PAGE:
Gavin Knowles of Howarth Timber & Building Supplies on why scrutiny needs to be applied to ensure correct product specification, which is also being applied to the industry
The construction sector is the second largest consumer of plastics behind retail, however the industry is now starting to focus on ways in which it can improve its sustainability and green-credentials. A way in which this can be achieved is replacing plastic and PVCu products, such as doors and windows, with timber alternatives. However, there is potentially a real danger of unintended consequences from making the switch, especially if the replacement products don’t reduce the environmental impact. One way in which to check the sustainability of timber products is through life cycle analysis and Environmental Product Declarations, as well as chain of custody certifications. Technology can now be used to target the tracking of timber as it moves through the supply chain to guarantee authenticity of the timber’s origin, while other technologies focus on aggregating, analysing, visualising and verifying supply chain information. However, both are still quite rare within the industry.
More is now being done to highlight the importance of using sustainable products within construction. The WWF (2020) accord on biodiversity has gained significant traction within the EU, and has resulted in stepped up efforts when it comes to implementing strong nature and environmental laws, including timber logging. The new reality is that wooden windows and doors are kinder to the environment, biodegradable and absorb CO2 from the atmosphere. Recent studies have found that when properly protected with paint or woodstain, timber windows and doors last twice as long as PVCu. Reducing the number of windows and doors that become landfill is good for the planet and they sport top-end, performance double glazing; ensuring that any loss of energy is further minimised – keeping heat inside the home where it is most beneficial.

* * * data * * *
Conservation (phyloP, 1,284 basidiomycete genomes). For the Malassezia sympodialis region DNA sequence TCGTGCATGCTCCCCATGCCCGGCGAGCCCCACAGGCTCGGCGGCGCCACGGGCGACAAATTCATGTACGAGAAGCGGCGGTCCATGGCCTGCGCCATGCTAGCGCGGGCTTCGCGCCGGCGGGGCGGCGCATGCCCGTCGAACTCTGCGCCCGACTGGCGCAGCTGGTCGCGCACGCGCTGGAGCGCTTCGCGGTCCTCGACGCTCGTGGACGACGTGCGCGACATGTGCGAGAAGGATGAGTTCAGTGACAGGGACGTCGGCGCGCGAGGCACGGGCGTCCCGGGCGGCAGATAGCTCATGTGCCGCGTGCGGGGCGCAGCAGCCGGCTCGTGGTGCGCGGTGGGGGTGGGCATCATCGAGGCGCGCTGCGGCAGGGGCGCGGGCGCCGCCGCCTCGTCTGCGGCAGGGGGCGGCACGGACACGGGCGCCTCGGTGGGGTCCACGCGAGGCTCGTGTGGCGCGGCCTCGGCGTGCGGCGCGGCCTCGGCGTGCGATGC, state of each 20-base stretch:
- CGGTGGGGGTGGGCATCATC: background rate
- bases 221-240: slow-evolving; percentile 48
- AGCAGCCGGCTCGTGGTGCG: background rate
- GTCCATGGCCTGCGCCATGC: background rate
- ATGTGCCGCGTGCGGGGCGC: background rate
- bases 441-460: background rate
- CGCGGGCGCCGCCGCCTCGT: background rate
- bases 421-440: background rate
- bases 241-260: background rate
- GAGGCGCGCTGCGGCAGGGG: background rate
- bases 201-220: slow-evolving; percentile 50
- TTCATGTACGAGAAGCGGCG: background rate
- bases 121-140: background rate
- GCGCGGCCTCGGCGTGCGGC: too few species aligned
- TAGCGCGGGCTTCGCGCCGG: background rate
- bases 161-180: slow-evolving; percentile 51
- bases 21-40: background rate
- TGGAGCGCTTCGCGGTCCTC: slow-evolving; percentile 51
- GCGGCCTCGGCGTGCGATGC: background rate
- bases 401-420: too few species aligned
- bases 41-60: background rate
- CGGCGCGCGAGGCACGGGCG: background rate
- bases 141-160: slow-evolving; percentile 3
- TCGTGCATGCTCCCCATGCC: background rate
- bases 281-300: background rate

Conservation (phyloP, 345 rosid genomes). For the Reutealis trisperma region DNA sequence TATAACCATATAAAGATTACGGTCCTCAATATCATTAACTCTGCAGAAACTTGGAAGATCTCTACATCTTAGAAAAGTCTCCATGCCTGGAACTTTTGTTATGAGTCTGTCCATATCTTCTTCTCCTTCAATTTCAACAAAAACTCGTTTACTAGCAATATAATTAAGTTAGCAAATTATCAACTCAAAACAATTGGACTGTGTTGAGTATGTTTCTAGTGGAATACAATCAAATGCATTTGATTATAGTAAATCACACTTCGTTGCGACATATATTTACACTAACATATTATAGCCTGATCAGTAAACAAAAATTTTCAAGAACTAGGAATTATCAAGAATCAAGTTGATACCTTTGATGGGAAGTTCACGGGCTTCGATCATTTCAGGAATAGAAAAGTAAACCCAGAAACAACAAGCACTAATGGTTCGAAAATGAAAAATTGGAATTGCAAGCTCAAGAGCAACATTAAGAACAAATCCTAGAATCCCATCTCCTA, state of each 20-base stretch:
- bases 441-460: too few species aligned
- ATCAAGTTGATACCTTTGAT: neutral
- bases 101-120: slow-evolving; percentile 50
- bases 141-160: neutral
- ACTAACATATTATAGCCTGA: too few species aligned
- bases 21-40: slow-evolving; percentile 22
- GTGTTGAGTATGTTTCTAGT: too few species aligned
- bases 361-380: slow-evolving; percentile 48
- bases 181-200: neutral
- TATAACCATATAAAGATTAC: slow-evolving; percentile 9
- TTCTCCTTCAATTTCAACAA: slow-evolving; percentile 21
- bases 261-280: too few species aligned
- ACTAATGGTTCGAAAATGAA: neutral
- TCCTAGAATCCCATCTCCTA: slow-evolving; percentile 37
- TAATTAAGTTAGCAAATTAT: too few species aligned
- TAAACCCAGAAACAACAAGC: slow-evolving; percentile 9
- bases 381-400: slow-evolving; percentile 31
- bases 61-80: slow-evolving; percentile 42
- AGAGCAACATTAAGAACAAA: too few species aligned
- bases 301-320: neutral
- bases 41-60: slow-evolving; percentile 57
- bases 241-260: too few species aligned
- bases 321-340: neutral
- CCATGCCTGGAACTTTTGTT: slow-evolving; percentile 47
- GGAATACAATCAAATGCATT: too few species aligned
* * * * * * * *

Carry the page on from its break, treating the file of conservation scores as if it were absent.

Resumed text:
Reaching new heights
One area where timber products have come under particular scrutiny is cladding, following the Grenfell disaster. New legislation has shaped how timber cladding can be used, with it no longer being allowed to be used more than 18 metres above the ground.This has had a significant impact and means there is no definitive answer on the next steps. What we do know is that the only materials allowed will be those classed as A1 or A2 under the European Reaction to Fire classification system, which includes materials such as metal, stone, glass and plasterboard. Any product that is combustible cannot be used within anything classified as a new building, while anything above 18 metres has to be fully non-combustible, which will rule out all current timber products. Testing is currently underway to try and find a solution which will allow timber products to meet the new stringent fire regulations.
Timber doors make their mark
While internal doors have nearly always been timber, there has been a shift into requiring an internal timber door that is both sustainable and adds value and saleability to new builds. Increasingly specified by leading housebuilders, doors such as the Suffolk door from Howarth Timber are chain and custody certified, while aesthetics can be significantly superior to pine or white moulded doors. Regarded as the new ‘wooden door effect,’ this style of doors is proven to make a property more sellable, while offering it as an upgrade offers an extra revenue stream for homebuilders. Available at three separate price points depending on the specification level, even the most affordable option still offers the same levels of green credentials, giving peace of mind to both the builder and their buyers.
Gavin Knowles is marketing manager at Howarth Timber & Building Supplies